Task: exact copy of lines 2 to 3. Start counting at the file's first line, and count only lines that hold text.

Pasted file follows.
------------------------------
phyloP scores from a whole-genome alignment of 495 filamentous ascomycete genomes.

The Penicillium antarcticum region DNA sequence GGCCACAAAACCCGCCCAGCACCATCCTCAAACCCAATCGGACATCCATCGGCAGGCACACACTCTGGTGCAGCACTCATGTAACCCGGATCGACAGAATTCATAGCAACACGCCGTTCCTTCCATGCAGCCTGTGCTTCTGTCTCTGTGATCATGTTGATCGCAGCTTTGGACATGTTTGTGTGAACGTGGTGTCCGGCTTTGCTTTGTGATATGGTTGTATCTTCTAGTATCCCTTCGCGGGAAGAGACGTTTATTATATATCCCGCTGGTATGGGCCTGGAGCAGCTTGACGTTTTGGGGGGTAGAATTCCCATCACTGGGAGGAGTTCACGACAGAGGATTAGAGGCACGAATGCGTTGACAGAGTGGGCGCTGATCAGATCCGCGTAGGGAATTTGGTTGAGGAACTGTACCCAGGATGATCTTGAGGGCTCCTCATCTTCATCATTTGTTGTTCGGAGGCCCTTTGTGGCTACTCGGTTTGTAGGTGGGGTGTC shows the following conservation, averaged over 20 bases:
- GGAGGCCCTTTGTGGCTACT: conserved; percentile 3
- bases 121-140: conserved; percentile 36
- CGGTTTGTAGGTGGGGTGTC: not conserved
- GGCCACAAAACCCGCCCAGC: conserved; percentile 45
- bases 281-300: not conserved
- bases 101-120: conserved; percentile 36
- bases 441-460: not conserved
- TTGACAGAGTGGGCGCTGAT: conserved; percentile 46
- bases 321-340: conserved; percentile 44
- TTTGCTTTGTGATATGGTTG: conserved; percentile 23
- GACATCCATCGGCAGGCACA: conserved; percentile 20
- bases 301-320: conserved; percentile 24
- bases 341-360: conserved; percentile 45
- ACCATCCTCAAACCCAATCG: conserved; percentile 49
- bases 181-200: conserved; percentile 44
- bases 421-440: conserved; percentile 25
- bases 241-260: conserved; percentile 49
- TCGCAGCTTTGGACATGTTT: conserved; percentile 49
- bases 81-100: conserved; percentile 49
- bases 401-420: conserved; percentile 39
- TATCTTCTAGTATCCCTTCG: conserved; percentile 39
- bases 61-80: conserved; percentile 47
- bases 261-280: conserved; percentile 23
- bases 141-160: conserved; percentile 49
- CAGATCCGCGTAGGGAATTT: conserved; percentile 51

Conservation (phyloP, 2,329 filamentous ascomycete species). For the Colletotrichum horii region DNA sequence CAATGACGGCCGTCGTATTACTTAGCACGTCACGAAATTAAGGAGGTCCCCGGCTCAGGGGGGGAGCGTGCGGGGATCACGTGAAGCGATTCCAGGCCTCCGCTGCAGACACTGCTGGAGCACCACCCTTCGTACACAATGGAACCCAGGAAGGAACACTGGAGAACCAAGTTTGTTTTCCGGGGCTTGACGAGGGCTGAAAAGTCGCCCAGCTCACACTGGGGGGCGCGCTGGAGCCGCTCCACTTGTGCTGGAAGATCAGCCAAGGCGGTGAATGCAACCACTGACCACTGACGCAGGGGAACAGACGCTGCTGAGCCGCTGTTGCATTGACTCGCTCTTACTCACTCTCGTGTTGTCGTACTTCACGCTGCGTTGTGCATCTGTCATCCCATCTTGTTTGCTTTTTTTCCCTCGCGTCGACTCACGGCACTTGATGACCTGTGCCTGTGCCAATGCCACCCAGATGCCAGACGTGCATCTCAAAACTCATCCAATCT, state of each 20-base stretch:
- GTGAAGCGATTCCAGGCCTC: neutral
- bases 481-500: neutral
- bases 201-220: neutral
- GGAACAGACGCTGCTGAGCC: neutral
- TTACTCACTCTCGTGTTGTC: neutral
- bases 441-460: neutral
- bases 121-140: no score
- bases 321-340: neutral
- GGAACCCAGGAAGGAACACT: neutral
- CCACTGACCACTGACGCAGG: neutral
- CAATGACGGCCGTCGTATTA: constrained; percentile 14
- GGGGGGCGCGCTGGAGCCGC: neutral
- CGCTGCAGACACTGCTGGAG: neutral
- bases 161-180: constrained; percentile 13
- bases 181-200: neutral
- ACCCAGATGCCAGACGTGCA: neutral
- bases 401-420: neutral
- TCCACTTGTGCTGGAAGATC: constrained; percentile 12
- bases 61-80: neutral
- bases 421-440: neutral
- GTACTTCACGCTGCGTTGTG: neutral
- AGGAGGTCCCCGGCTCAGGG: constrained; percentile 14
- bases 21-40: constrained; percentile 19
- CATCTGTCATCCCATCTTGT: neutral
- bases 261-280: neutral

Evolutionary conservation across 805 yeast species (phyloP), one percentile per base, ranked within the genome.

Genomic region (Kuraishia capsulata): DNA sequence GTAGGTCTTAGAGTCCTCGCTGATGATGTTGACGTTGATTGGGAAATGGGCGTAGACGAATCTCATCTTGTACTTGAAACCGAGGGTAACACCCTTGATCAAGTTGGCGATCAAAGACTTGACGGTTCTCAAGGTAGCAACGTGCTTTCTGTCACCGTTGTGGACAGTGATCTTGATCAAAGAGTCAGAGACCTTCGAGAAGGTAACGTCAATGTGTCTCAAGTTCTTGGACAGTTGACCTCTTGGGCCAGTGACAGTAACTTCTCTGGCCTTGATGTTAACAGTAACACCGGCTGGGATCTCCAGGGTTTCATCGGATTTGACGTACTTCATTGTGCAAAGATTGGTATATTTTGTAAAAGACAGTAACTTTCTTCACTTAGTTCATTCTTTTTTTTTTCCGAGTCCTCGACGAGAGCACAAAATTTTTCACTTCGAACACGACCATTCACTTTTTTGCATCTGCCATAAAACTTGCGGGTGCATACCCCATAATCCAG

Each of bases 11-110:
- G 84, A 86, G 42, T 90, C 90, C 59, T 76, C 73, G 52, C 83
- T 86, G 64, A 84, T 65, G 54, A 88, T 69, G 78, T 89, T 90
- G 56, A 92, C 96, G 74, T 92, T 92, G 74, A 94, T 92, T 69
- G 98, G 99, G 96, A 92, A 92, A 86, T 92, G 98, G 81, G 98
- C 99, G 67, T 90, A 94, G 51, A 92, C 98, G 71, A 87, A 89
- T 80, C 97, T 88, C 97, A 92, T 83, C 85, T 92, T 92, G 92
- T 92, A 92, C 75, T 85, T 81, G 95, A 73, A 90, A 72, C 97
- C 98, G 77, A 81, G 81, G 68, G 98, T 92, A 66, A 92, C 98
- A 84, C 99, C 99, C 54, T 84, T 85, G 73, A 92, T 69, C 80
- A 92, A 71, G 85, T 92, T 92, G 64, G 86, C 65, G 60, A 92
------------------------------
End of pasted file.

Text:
The Penicillium antarcticum region DNA sequence GGCCACAAAACCCGCCCAGCACCATCCTCAAACCCAATCGGACATCCATCGGCAGGCACACACTCTGGTGCAGCACTCATGTAACCCGGATCGACAGAATTCATAGCAACACGCCGTTCCTTCCATGCAGCCTGTGCTTCTGTCTCTGTGATCATGTTGATCGCAGCTTTGGACATGTTTGTGTGAACGTGGTGTCCGGCTTTGCTTTGTGATATGGTTGTATCTTCTAGTATCCCTTCGCGGGAAGAGACGTTTATTATATATCCCGCTGGTATGGGCCTGGAGCAGCTTGACGTTTTGGGGGGTAGAATTCCCATCACTGGGAGGAGTTCACGACAGAGGATTAGAGGCACGAATGCGTTGACAGAGTGGGCGCTGATCAGATCCGCGTAGGGAATTTGGTTGAGGAACTGTACCCAGGATGATCTTGAGGGCTCCTCATCTTCATCATTTGTTGTTCGGAGGCCCTTTGTGGCTACTCGGTTTGTAGGTGGGGTGTC shows the following conservation, averaged over 20 bases:
- GGAGGCCCTTTGTGGCTACT: conserved; percentile 3